Developers that have built applications using libdom (like removing elements) or other intensive map/list/dict filtering can attest to the importance of what I said here.

If you do not understand this answer it will bite you some day.

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    Yes. But you can always use foreach($array as $key => &$value) {} and it will give you a reference to the element. – Konstantin Bodnia Jul 22 '15 at 11:02
  • @KonstantinBodnya, you totally missed the point of my answer. If you need to alter the array (not the element) you must use each(). – Xeoncross Aug 31 '15 at 19:05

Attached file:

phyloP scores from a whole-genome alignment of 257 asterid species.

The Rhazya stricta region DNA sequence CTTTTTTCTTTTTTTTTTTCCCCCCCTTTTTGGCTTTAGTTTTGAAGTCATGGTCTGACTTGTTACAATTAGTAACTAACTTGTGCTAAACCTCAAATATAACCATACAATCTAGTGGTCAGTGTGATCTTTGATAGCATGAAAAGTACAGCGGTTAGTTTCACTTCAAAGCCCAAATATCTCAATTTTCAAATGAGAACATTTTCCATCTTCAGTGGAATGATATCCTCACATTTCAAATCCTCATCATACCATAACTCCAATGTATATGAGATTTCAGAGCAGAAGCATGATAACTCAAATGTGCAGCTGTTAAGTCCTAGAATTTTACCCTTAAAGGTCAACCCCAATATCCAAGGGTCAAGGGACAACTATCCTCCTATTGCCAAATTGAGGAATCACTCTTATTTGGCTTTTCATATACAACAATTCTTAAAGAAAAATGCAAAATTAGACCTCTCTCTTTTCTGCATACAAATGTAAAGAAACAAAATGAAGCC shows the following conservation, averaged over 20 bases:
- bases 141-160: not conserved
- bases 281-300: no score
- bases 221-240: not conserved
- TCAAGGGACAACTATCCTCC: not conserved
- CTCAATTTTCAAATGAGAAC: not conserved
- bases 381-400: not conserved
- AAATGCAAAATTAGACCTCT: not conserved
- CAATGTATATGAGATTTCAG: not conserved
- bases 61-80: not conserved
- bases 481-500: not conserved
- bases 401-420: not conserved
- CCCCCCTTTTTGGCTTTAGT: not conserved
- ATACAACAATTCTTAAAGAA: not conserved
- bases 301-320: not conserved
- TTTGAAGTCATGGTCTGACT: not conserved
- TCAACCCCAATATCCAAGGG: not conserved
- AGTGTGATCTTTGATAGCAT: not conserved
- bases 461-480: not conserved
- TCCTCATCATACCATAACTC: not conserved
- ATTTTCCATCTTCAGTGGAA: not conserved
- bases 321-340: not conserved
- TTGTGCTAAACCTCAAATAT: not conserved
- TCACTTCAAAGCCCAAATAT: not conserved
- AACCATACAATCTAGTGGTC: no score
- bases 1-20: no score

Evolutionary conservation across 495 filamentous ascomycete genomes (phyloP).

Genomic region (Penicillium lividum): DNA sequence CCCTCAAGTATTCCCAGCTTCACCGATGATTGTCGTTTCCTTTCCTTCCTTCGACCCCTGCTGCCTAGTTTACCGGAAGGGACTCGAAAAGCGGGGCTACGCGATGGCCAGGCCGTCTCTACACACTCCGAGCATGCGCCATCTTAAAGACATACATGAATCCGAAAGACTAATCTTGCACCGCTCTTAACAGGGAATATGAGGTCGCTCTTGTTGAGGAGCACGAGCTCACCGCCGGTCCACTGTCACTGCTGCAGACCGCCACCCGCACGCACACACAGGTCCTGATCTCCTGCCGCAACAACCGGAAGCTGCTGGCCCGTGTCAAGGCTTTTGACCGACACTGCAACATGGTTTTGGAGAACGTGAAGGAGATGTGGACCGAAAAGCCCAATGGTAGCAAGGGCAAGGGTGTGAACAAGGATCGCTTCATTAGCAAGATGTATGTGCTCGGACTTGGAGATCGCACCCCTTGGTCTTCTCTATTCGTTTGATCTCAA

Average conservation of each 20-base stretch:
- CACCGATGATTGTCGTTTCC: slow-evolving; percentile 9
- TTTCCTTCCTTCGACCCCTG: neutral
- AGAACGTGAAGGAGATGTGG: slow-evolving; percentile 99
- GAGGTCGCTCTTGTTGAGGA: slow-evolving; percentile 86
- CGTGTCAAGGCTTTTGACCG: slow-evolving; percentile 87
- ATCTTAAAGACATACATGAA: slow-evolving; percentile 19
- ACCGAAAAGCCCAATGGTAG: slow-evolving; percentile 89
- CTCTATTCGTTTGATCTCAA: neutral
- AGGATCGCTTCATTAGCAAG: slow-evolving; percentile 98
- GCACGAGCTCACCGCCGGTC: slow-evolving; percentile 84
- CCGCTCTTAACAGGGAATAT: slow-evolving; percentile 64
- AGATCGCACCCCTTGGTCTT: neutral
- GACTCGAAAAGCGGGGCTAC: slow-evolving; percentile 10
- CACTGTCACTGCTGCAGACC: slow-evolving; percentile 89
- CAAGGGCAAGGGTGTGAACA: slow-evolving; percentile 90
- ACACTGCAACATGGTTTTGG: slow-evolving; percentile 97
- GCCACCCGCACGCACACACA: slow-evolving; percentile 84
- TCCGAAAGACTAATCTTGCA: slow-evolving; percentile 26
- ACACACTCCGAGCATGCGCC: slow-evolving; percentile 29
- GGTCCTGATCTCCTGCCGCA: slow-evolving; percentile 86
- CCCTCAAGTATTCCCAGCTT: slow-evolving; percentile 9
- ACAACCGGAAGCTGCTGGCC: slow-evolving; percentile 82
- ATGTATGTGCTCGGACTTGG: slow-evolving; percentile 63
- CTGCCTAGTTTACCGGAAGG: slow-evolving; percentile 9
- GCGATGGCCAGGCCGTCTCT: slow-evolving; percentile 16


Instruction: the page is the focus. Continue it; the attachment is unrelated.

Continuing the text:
• passing a reference to the element in the array will alter the array. – Andrew Willis Mar 9 '16 at 15:57
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    @AndrewWillis, it will alter the element in the array but not the array itself. In other words, you can't do things like remove the element, and thereby alter the actual array of items. – Xeoncross Mar 10 '16 at 19:16
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    @A.L, look at the "print $i" output to see the difference. The important thing here is to understand about the modification to the actual array currently being iterated over (each()) vs the modification to the final output array (foreach()) – Xeoncross Mar 10 '16 at 22:32

If you passed each an object to iterate over, the PHP manual warns that it may have unexpected results.

What exactly is in $array